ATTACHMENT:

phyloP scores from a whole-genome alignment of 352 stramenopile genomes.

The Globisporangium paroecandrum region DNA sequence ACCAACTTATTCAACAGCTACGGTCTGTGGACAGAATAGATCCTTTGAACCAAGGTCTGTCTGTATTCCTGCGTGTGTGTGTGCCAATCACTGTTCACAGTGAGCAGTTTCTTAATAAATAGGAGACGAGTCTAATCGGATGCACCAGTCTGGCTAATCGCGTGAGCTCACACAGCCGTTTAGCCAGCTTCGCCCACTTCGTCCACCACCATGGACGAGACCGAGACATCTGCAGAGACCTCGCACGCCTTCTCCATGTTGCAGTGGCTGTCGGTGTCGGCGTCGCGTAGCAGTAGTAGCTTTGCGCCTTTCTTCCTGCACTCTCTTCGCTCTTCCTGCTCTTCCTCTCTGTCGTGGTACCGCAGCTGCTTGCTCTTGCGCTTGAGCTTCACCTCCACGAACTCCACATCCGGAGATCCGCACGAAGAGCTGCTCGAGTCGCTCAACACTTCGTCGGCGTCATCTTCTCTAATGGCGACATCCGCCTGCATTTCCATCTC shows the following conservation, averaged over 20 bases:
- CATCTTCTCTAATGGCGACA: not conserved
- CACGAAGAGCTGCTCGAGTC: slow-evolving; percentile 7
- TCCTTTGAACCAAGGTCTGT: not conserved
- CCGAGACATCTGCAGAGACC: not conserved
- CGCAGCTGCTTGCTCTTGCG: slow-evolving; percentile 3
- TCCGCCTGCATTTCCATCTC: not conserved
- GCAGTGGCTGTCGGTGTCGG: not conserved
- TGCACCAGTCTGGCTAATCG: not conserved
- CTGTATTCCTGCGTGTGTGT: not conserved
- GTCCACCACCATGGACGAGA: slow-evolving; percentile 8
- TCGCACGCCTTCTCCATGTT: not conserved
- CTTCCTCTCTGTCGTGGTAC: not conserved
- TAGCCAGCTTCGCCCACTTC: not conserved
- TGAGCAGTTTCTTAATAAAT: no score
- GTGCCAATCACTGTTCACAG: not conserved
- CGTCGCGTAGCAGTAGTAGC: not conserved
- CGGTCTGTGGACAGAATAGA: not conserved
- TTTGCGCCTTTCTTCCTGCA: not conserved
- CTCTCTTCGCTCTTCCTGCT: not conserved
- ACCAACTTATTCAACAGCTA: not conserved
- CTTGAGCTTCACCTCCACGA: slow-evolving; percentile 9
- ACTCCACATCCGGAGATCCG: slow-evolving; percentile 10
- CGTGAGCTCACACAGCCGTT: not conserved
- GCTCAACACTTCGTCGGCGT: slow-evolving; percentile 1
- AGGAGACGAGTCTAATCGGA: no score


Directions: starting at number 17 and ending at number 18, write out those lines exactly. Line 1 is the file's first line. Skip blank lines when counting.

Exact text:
- GTGCCAATCACTGTTCACAG: not conserved
- CGTCGCGTAGCAGTAGTAGC: not conserved